“In the fight for existence and life/There is no law/And in the presence of eternal death/There is no law.” – Bolt Thrower
It seems like every war movie starts with a quote in white text against a black screen, providing thematic context for the carnage to come. For classically-trained Californian trio Dead War, “Leptospira” is the pitch-black screen for their debut EP, The Triumph of Death. It’s a formal introduction to their blackened death-thrash that lingers like a mustard gas cloud. Cue the gunfire audio montage, a few screams for a medic that won’t arrive in time, and “Debellation” truly launches the full arsenal.
Formed in 2015, Dead War focus on – are you ready for this? – war and death. It just so happens that “death” is a huge piece of the extreme Venn diagram they share with Horror Pain Gore Death Productions (who will officially release The Triumph of Death on Friday, 12/23). From the dizzying assault of “Ashes Cast into Darkness” to the gentle aftermath of “Elegy Nocturne,” the 17-minute EP is both savage and cinematic, balancing lean ‘n’ mean blasts with classical flourishes.
Drop into the warzone and inhale the napalm while streaming Dead War’s The Triumph of Death below. Also, check out the band’s thoughts on their classical training, cave trolls, and Apocalypse Now‘s heart of darkness.
One of my favorite moments in The Triumph of Death is the bass and violin interlude (“Elegy Nocturne”) following the charge of “Ashes Cast Into Darkness.” How did you develop that short classical piece?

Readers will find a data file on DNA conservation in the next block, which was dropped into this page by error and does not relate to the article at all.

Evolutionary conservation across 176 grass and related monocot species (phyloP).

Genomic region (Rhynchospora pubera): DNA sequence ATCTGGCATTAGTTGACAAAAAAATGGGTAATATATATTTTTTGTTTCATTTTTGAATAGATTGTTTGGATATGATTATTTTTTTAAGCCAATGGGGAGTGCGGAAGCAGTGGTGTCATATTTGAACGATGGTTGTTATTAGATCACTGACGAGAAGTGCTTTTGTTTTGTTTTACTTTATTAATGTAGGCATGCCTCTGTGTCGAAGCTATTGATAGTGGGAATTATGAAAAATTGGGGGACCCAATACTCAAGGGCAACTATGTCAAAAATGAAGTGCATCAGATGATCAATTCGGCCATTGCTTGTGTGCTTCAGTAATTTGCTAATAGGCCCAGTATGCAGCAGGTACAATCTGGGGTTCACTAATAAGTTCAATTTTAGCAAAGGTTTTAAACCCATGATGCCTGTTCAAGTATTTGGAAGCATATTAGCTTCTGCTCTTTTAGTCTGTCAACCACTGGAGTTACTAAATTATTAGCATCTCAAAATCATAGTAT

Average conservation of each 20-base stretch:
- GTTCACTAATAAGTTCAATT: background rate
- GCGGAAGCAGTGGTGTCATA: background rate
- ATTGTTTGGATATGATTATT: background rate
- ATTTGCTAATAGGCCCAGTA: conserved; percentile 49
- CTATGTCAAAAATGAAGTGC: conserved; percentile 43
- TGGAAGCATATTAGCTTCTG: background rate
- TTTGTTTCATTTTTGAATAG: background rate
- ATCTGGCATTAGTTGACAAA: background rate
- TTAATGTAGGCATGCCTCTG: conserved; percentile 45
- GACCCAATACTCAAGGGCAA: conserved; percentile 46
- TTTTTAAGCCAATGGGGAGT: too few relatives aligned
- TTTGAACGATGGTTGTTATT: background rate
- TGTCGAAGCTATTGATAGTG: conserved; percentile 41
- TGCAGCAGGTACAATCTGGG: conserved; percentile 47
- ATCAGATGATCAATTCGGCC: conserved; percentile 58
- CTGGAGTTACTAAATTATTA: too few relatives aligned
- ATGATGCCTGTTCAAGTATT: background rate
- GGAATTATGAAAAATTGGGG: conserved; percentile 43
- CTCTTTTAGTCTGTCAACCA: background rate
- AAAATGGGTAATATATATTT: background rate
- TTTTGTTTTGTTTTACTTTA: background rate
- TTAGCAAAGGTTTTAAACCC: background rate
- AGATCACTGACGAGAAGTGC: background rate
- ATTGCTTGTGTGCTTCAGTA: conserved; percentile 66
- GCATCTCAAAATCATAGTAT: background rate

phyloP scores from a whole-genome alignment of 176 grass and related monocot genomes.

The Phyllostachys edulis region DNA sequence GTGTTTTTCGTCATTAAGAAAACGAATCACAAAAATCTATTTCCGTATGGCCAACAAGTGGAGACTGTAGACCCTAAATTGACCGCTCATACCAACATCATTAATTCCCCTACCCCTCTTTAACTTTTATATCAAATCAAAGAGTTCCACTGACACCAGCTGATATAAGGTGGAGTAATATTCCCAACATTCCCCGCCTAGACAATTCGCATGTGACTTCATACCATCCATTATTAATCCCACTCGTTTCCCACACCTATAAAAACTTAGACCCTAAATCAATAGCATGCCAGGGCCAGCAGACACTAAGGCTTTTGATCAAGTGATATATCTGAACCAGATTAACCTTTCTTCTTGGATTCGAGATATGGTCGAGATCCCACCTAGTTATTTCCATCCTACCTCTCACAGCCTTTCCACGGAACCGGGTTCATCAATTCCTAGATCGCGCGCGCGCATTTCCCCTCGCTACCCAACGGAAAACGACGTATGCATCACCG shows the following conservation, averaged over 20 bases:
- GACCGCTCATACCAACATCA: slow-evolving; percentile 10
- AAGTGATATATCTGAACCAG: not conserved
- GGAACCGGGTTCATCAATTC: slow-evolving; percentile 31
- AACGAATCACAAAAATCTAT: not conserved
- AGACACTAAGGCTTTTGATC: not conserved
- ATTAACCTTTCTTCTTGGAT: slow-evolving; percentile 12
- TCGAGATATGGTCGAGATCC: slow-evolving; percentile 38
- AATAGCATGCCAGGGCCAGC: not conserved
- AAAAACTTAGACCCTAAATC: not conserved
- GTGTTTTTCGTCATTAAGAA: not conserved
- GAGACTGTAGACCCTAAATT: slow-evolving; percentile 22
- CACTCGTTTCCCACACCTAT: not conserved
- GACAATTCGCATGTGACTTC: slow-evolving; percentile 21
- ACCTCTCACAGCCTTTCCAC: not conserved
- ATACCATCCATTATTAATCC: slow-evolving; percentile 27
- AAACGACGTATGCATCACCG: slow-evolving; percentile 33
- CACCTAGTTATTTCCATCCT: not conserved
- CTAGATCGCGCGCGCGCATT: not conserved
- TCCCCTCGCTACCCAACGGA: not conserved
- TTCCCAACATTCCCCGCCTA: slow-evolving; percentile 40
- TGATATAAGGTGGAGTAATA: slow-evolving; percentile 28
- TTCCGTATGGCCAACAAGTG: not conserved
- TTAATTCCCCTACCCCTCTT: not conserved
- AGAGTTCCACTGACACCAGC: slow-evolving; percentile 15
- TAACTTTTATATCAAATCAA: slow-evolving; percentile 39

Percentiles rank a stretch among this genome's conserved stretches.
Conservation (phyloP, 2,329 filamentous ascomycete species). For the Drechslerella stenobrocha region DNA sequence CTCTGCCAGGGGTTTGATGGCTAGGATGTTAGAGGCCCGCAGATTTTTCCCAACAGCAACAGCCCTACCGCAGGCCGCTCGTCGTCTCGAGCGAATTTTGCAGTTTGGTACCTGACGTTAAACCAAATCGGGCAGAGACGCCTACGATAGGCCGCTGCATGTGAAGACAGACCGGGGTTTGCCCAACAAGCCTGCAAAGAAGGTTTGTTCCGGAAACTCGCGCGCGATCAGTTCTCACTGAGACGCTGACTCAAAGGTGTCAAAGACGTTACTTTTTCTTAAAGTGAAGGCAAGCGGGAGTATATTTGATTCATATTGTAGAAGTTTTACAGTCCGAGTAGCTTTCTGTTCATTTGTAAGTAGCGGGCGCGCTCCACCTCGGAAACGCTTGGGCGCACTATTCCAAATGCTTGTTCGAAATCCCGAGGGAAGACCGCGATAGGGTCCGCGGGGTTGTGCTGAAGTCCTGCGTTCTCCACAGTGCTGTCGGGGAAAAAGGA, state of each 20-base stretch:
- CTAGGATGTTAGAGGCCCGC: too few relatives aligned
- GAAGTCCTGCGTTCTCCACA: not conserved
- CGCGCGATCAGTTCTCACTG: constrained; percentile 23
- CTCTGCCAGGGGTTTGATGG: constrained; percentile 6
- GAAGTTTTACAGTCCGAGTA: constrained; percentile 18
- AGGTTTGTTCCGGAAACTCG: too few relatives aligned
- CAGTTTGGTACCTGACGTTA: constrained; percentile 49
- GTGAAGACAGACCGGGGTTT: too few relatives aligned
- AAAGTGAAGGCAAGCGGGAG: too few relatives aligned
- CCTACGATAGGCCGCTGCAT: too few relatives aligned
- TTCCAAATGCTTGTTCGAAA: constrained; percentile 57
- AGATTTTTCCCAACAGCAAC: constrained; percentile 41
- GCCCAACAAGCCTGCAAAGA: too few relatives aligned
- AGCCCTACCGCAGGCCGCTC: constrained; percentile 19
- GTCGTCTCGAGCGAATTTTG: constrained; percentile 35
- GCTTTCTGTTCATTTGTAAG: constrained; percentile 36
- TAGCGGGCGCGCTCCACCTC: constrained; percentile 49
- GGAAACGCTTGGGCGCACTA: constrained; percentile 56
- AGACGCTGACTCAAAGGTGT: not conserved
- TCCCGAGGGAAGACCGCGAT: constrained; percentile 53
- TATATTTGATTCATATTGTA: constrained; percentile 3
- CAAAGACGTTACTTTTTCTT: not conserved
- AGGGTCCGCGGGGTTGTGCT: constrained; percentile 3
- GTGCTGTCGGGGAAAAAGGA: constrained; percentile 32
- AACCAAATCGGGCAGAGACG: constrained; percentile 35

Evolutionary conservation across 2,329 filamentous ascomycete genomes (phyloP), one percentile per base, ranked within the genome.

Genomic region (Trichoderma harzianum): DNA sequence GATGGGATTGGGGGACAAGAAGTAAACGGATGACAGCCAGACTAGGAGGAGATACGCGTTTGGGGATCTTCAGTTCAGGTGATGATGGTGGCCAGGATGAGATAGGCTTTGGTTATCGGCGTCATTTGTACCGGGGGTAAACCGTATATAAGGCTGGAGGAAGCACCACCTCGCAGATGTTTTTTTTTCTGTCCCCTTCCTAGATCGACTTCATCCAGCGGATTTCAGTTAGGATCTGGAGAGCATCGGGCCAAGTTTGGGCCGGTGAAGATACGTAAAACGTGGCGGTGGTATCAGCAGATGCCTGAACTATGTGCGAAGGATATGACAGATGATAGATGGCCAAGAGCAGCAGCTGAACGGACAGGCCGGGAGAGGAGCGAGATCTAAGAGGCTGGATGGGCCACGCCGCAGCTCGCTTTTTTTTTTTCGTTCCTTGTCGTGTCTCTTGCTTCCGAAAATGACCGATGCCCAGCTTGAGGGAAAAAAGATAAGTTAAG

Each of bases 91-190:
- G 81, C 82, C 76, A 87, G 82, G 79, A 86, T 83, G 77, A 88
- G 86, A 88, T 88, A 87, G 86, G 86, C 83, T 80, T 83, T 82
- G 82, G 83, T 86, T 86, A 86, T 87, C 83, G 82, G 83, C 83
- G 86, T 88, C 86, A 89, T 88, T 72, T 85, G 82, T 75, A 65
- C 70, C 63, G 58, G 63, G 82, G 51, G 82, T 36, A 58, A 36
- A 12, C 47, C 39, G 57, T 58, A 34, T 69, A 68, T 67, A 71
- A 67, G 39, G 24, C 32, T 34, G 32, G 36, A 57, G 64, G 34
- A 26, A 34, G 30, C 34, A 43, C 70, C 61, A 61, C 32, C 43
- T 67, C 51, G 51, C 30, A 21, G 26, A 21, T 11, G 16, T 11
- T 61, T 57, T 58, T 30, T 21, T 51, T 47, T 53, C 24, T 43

DW: Dead War is comprised of two classically-trained musicians [vocalist/guitarist Chuck Death and bassist Nathan Nunes], and [drummer] SadoCritter, who was raised by trolls in a cave. Before any of the songs on The Triumph of Death were written, it was determined that we would have a classical interlude for every offering. Chuck Death is classically trained in Suzuki Violin, and Nathan Nunes has a degree in Performance for classical Double Bass. Nathan wrote “Elegy Nocturne,” and Chuck and Nathan worked on it as a duet for our first classical composition.
What war film embodies Dead War’s music most, and why?
DW: Apocalypse Now. The embodiment of Dead War is themes of death and war. As Captain Willard begins his mission, he is walking into a world of darkness that only goes deeper and deeper. The violence increases the further the mission goes into the jungle, and the bodies stack higher. Captain Willard and his soldiers slowly lose their minds in this world, where death and war are everywhere. The mission must continue all the way to the end, and both Captain Willard and his objective Colonel Kurtz know it. The title track “Triumph of Death” supports the true heart of philosophy Colonel Kurtz leaves Captain Willard with, “Drop the bomb. Exterminate them all!”
What’s in store for Dead War in 2017 and beyond?
DW: Dead War is currently writing material for our next release, to be recorded in 2017. We will be supporting the release of The Triumph of Death on Horror Pain Gore Death Productions.